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New journalism
New journalism
New journalism
New journalism
New journalism
New journalism
New journalism
New journalism
New journalism
New journalism
New journalism
New journalism
New journalism
New journalism
New journalism
New journalism
New journalism
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New journalism

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  • 1. New Journalism It's inception and (relatively) quick death By Jordan Tichenor
  • 2. New Journalism  New Journalism is a term that is used to describe a movement of journalism that was prominent primarily during the 1960's and 70's  There is no one defining quality to describe what New Journalism is; every writer who is ascribed to this movement was only known for using 'non- traditional' techniques  Therefore, it is a very broad term with examples from many writers utilizing a variety of different 'non-traditional' techniques
  • 3. Pre-1960's/70's  Journalistic writing style adhered to a strict and rigid set of rules  Notably, these rules required the writers to: − Keep themselves out of the story − Follow a sraightforward, barebones writing style − Practice complete objectivity
  • 4. New Journalism (at it's beginnings)  One of the earliest examples of New Journalism was a 1962 Esquire article about heavyweight boxing champion Joe Louis, written by Gay Talese.  Tom Wolfe, whose name would later become irrevocably tied to New Journalism, said of the article, − “(It) wasn't like a magazine article at all. It was like a short story. It began with a scene, an intimate confrontation between Louis and his third wife...”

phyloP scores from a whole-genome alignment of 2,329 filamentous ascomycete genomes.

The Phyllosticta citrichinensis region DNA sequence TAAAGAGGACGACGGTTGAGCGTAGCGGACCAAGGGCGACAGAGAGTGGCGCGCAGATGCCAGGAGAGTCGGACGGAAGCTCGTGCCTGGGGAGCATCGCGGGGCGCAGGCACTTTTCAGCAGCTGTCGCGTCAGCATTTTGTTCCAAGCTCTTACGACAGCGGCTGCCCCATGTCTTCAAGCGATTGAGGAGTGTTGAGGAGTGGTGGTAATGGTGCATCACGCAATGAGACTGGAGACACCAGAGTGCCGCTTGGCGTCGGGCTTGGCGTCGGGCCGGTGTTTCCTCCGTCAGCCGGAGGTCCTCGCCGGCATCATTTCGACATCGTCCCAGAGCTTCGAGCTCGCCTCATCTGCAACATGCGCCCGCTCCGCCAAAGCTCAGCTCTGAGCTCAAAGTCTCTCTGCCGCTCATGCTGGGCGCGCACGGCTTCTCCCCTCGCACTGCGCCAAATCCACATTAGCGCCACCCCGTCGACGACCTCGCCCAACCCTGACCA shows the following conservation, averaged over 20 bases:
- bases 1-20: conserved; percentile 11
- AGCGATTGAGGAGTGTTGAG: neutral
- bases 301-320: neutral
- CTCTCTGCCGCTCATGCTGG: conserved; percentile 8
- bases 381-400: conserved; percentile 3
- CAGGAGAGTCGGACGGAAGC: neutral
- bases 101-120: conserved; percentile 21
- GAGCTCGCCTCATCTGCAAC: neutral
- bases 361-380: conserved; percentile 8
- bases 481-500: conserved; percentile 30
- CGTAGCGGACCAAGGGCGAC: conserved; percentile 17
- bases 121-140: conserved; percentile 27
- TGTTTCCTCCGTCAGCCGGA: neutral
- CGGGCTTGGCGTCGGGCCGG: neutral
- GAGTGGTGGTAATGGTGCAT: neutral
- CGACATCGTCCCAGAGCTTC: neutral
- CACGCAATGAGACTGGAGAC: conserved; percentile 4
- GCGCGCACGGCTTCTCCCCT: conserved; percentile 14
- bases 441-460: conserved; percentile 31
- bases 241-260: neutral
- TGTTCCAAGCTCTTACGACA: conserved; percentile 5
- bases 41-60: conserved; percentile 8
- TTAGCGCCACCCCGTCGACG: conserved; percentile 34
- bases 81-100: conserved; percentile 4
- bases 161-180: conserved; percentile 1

• 5. New Journalism (at it's beginnings)  According to Wolfe, Talese was the first to apply a novelistic or fictional style of writing to a journalistic piece (although this is hard to confirm)  Talese would say in a panel discussion (printed in Writer's Digest in 1970) that despite the fictional look of his work and others like it, it was still “Fact reporting, leg work.”
  • 6. Hell's Angels and Hunter Thompson  Hunter S Thompson is often considered to be one of the biggest names in “New Journalism”  In 1965, Thompson spent a year riding with the Hells Angels motorcycles gangs, and gave a running commentary of all the activities he observed and participated in, before being “stomped” by the gang.
  • 7. Hell's Angels and Hunter Thompson  This experience gave him the material for his first book, “Hell's Angels: The Strange and Terrible Saga of the Outlaw Motorcycle Gangs”, while being somewhat more traditional, still exhibited a couple major non-traditional features − Thompson put himself into the story (he used the word “I”) − He used a narrative style of writing − He passed value judgments on the events and people he was reporting on
  • 8. The Electric Kool Aid Acid Test and Tom Wolfe  Tom Wolfe, already a prominent journalist, and an avid proponent of New Journalism, spent time following Ken Kesey (“One Flew Over the Cuckoos Nest”) and his band of Merry Pranksters.  Wolfe mainly focused on their heavy use of psychadelics, and what this meant in terms of the culture